Maritime archaeology in the great museum of the sea

The oceans, lakes and rivers arguably comprise the greatest maritime museum on the planet, given tens of thousands of years of human interaction.  

These waters have been the source of nourishment, a highway for migration, trade and war, and over the past century, an arena where exploration now delves into their depths rather than crossing them to reach other lands.

To that end, the National Oceanic and Atmospheric Administration (NOAA) in the U.S. is aquatic counterpart to the better-known NASA as America’s ocean science agency.  Whether through the work of its Coast Survey (which dates to 1807), the National Marine Fisheries, or the more recent Office of Ocean Exploration and Research, NOAA has been engaged in the art and science of delving into the ocean for decades.

One part of NOAA also manages special ocean places within the territorial waters of the United States that have been set aside as marine protected areas, specifically known in the US as National Marine Sanctuaries.  There are fourteen areas in the National Marine Sanctuary System, on every coast and among the Pacific Islands.  In addition to endangered species, coral reefs, and important pelagic and benthic species, the sanctuaries also encompass maritime heritage.  This ranges from drowned ancient shorelines lost to sea level rise at the end of the last great Ice Age, internationally and nationally significant ocean highway routes, fishing grounds and banks, and more than four thousand known shipwrecks.

Maritime heritage program

NOAA’s maritime heritage program works within the waters of the sanctuaries and monuments, as well as beyond, to explore, discover, document, protect and interpret the human history that they encompass.  In this way, we do our bit to be good public stewards as well as the curators and educators of the great museum of the sea.  The key took we bring to the job is not the technology we employ – rather, it is the application of archaeology as the scientific discipline we practice to apply a conservation ethic to the heritage resources that each sanctuary was designated to protect.

While at times our work involves excavation and recovery, most notably with the 1862 wreck of the ironclad warship USS Monitor.  The first sanctuary, it was designated in 1975.  Selective recovery of key elements of the ship led to an ongoing partnership with the Mariners Museum in Newport News, Virginia, where conservation, study and display at the Monitor Center will continue for decades and at a cost that will exceed $50 million US.  Understandably, while it was deemed important to do limited recovery of USS Monitor, this is not an approach we take with all 4,000 (or more) of the wrecks that we also administer on behalf of the public.

A significant wreck find

The recent discovery of an important modern wreck in the waters of Greater Farallones National Marine Sanctuary off California’s Golden Gate and the port of San Francisco highlights the fact that there are diverse “exhibits” in the great museum of the sea that the various sanctuaries help display and interpret.  It also is an example of how many of the wrecks are more than historic artifacts – they are memorials, and they are also part of the marine ecosystem.  The story of USS Conestoga, whose loss with 56 of its crew was one of the great mysteries in the history of the U.S. Navy, is a tale that resonated with a national and international audience when we announced its discovery in the sanctuary in March 2016. The news of the discovery brought closure to 56 families, reintroduced the story of a larger public, and underscored why sanctuaries – and maritime museums – are dedicated to the task of preserving maritime history both in museum galleries and at the bottom of the ocean.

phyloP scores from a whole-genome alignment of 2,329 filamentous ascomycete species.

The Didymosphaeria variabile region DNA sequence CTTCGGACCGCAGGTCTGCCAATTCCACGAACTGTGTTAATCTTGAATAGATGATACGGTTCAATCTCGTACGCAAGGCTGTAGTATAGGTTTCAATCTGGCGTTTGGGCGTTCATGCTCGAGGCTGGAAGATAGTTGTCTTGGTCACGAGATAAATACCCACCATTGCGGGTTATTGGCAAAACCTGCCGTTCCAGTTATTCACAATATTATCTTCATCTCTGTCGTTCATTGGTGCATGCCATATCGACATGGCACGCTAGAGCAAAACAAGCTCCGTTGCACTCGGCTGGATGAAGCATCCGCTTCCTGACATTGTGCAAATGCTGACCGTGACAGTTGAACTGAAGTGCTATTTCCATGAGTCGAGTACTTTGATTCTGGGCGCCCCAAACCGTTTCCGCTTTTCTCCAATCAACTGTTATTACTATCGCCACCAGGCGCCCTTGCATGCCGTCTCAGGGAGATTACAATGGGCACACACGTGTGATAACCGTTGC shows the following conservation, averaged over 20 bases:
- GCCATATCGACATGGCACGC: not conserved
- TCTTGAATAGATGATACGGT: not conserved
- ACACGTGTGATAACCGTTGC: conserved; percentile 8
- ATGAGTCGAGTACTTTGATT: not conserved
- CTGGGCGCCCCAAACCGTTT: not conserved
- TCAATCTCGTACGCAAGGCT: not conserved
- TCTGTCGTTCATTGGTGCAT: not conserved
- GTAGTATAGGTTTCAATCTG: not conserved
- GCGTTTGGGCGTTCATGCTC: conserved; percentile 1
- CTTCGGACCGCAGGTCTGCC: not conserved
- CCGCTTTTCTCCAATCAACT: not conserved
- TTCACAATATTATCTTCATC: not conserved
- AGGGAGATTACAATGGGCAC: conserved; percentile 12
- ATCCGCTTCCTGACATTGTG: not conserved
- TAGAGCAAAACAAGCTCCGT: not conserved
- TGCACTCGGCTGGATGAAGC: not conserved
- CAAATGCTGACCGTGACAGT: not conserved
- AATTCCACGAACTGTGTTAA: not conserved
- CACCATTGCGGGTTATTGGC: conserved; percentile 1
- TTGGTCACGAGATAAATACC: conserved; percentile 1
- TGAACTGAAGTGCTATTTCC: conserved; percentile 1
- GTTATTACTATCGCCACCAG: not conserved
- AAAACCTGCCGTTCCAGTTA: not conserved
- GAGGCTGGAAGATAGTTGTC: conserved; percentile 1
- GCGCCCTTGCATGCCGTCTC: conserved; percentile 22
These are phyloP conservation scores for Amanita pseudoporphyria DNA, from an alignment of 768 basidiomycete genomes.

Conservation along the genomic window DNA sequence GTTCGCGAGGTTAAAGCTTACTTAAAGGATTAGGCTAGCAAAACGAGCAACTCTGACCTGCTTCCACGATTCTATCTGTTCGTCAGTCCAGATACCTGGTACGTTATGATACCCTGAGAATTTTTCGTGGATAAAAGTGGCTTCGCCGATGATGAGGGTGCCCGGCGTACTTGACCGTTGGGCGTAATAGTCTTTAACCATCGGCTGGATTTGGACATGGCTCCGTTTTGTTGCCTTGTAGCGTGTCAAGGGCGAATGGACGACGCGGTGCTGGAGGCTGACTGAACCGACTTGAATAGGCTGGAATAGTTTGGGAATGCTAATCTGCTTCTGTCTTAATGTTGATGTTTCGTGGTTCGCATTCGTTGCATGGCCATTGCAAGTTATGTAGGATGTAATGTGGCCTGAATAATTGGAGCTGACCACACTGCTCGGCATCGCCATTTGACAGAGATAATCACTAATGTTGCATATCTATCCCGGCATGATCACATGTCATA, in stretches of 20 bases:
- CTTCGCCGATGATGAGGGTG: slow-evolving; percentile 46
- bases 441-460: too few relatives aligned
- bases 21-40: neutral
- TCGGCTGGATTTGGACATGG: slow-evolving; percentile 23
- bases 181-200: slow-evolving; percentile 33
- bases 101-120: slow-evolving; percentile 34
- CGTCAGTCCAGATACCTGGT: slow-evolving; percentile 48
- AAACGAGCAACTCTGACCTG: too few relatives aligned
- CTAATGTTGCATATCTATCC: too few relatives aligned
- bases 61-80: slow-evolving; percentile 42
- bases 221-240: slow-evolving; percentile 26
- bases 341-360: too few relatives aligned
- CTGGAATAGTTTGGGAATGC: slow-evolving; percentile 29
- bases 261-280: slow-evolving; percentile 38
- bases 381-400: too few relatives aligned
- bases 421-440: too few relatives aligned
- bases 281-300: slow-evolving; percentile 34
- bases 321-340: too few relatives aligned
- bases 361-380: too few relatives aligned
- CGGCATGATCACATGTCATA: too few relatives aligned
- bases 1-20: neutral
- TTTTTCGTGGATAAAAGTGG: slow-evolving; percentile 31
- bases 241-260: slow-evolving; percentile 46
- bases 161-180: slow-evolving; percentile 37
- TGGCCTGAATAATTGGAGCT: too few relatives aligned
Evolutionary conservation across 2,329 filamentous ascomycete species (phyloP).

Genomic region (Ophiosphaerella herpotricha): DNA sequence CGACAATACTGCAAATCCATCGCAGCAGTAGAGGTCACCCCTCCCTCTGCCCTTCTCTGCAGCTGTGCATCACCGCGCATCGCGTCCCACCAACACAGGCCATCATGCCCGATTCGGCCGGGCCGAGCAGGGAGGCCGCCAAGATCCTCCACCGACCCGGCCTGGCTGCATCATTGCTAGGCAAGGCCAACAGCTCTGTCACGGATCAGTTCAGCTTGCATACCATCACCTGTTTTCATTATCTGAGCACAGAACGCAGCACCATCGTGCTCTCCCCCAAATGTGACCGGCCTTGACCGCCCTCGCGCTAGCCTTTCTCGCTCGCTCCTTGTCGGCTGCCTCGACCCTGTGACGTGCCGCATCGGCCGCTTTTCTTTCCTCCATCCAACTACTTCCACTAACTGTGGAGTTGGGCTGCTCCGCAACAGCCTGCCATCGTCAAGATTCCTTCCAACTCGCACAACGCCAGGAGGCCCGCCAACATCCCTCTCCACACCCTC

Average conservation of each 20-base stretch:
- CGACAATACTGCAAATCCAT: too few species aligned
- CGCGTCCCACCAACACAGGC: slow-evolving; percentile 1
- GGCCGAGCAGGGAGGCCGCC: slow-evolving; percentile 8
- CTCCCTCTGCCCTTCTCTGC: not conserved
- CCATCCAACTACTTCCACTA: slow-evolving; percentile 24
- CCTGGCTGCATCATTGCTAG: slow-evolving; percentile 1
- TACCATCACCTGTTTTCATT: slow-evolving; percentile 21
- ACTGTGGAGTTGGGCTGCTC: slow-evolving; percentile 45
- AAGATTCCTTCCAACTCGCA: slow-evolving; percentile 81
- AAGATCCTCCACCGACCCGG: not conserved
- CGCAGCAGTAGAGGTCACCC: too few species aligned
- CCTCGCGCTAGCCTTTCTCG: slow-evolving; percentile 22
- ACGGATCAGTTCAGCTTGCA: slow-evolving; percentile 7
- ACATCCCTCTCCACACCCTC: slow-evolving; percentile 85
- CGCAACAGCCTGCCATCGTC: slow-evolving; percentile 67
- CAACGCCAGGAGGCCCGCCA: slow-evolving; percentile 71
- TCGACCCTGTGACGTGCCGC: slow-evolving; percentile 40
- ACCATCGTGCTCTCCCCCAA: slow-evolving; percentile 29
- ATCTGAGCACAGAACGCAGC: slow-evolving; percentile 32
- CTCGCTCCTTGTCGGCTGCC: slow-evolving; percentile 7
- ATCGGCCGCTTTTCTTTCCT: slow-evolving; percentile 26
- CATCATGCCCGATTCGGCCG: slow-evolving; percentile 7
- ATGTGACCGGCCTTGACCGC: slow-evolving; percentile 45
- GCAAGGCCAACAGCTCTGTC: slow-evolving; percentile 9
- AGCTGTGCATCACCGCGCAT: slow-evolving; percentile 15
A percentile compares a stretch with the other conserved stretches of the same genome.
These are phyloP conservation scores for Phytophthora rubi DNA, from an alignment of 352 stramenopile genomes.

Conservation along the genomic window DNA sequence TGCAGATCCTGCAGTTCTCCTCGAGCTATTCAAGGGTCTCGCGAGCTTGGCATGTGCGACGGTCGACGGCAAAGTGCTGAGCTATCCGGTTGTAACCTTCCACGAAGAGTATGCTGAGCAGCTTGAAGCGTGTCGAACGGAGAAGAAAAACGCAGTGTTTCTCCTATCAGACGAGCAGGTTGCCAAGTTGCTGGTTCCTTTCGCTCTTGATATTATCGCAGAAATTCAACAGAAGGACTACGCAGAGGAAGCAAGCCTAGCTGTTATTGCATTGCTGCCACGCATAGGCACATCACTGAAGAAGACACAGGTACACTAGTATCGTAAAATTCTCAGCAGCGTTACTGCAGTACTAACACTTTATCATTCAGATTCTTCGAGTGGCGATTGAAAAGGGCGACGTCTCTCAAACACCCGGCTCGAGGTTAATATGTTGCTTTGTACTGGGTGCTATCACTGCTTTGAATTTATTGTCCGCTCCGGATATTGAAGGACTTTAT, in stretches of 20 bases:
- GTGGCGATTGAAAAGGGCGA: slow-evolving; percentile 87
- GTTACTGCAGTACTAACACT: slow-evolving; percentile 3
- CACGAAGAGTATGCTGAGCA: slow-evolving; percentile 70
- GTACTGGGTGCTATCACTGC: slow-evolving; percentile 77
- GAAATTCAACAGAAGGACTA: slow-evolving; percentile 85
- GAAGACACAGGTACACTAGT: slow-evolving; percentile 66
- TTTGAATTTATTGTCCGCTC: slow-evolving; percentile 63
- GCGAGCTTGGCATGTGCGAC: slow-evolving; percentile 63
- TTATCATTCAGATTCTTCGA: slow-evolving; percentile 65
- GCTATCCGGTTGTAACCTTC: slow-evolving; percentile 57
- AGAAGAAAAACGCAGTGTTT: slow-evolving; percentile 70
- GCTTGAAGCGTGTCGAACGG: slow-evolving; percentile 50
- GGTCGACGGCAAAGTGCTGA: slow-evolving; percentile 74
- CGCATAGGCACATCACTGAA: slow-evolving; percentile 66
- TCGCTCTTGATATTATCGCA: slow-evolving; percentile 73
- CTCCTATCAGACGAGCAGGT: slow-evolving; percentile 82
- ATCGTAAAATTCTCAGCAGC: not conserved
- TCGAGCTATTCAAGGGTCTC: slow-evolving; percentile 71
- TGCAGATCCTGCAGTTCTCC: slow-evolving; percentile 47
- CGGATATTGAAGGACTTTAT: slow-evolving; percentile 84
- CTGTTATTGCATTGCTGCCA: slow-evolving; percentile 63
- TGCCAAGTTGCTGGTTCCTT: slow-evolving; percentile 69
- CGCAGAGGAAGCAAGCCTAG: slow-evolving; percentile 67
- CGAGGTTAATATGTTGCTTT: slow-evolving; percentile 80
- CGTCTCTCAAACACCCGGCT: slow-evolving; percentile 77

James P.  Delgado, PhD, Director of Maritime Heritage, NOAA’s Office of National Marine Sanctuaries, Member, ICMM Maritime Archaeology Committee

USS Conestoga (Picture: Naval history heritage command)

The Discovery of USS Conestoga

On a quiet scientific survey in the fall of 2014, one of the great mysteries of the U.S. Navy was solved.  The discovery of a deteriorating hulk of a ship in just 189 feet of water, 27 miles outside of San Francisco’s Golden Gate resolved the question of what had happened, and where lay the wreck of USS Conestoga, one of only 18 U.S. Navy ships that disappeared, never to be seen again in the years before World War II.  On March 25, 1921, Conestoga had departed Mare Island Navy Yard with orders to proceed to Pearl Harbor.  From there, Conestoga would steam to American Samoa to take up duties as Station Ship in that distant South Pacific outpost.  Passing out of the Golden Gate that afternoon, the tug and 56 men never reached Pearl Harbor.  A garbled radio message, a battered, drifting lifeboat discovered by a passing steamer off Mexico’s coast, and a single life vest with the lost tug’s name found cast up on a California beach were the only clues.  Two extensive searches by sea and air failed to find any trace of Conestoga through the summer of 1921.